Scientists have recently discovered deep deposits of a powerful warming gas leaking into the ocean from previously hidden vents just off North America's East Coast, kicking up underwater carbon dioxide levels [...] Most of the vents are located about 1,600 feet down, the perfect spot for the ocean's temperature and water pressure to combine and create an oozing mix of ice and methane gas, a powerful substance with an impact on global warming that's 20 times more damaging than that of [CO2]. — News.Mic
At the world's first major geoengineering conference, two separate scientists put forward proposals to use lasers to modify the Earth's climate and fight global warming, from space. One suggested that a satellite equipped with a high-powered laser could grow clouds in the atmosphere below; the other proposed lasers that would blast greenhouse gases from orbit to effectively erase the agents of climate change. — Vice Motherboard
For those unaware, geoengineering, in this context, refers to large-scale, intentional interventions in the Earth's climate, particularly towards the end of fighting global warming. There are two main categories of proposed technologies: carbon-dioxide removal and solar radiation management. In...
Construction of a four-mile long steel wall going up along a stretch of the Jersey Shore ripped apart during Hurricane Sandy is expected to begin next month [...] The state Department of Environmental Protection awarded a $23.8 million contract to Springfield-based EIC Associates in May to build the steel wall that will stretch from Lyman Street in Mantoloking through Brick. — NJ.com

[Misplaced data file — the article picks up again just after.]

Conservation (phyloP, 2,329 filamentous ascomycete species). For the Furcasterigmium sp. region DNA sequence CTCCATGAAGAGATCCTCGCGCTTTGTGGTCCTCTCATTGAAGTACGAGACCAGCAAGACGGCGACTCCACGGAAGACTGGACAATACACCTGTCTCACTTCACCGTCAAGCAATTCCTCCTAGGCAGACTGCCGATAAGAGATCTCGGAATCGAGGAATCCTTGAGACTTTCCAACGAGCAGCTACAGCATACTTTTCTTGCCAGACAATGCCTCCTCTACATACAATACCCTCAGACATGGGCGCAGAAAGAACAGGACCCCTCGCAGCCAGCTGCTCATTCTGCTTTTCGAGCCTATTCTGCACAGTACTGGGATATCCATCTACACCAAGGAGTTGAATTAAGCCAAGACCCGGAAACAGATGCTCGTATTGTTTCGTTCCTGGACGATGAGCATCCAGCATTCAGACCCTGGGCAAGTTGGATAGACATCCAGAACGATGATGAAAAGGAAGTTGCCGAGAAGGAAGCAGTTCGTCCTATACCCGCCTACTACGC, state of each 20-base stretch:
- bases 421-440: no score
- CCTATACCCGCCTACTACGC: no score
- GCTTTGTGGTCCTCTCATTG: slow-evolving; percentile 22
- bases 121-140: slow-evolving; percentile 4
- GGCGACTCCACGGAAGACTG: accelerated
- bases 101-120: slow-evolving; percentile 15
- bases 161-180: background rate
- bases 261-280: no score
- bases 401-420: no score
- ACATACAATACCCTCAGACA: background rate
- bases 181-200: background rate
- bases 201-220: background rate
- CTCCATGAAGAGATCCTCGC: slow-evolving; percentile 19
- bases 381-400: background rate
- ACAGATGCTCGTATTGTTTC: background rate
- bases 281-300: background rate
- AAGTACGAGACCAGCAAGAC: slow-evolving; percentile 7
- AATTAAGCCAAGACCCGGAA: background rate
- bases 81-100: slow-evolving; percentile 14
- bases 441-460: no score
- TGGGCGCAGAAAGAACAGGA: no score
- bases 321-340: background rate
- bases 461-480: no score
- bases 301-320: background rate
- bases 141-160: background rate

Low-lying south Florida, at the front line of climate change in the US, will be swallowed as sea levels rise. Astonishingly, the population is growing, house prices are rising and building goes on. The problem is the city is run by climate change deniers. — theguardian.com
As Okinawa and Kyushu prepare to take the brunt of what was until Monday categorized as a “super typhoon,” local infrastructure will be pushed to its limits, especially in Kyushu, where the area is saturated from heavy rains last week. — The Diplomat
Typhoon Neoguri is the strongest typhoon of the 2014 season, thus far. As it barrels through the Ryukyu island chain and towards mainland Japan, the storm is already taking its toll. Reports claim 25 people have been injured, thousands are without electricity, and 540,000 have been ordered to...
Aiming to avoid a humanitarian crisis, Kiribati recently purchased land in Fiji — about 1,200 miles away — where its residents would be relocated in the event that sea-level rise drowns the Pacific island nation and displaces its population of just over 100,000 people [...]
Contributing very little to the greenhouse gases that most scientists agree fuel climate change, Kiribati is among the least responsible for the present climate crisis. — Al Jazeera
As atmospheric CO2 levels near 402 ppm without any significant curtailing of industrial production by the major nations of the global economy, time is running out for many of the poorest and most vulnerable countries. The UN and other transnational bodies are beginning to seem like echo chambers...
U.S. disaster rebuilding has traditionally focused on merely replacing what has been lost. But a little-noticed federal design competition, Rebuild by Design, has done something different: engage communities to develop a more porous relationship between land and water that recognizes the dynamism of rising seas and more violent storms... — Al Jazeera
"...just as planning for response to an industrial accident doesn’t make an industrial accident more likely, so too planning for relocations should not make them more likely... It is .... likely that the slow-onset effects of climate change will lead many to voluntarily migrate in anticipation that conditions will worsen. Those who are left behind – and who will need government assistance to relocate – thus may be particularly vulnerable." — Brookings Institute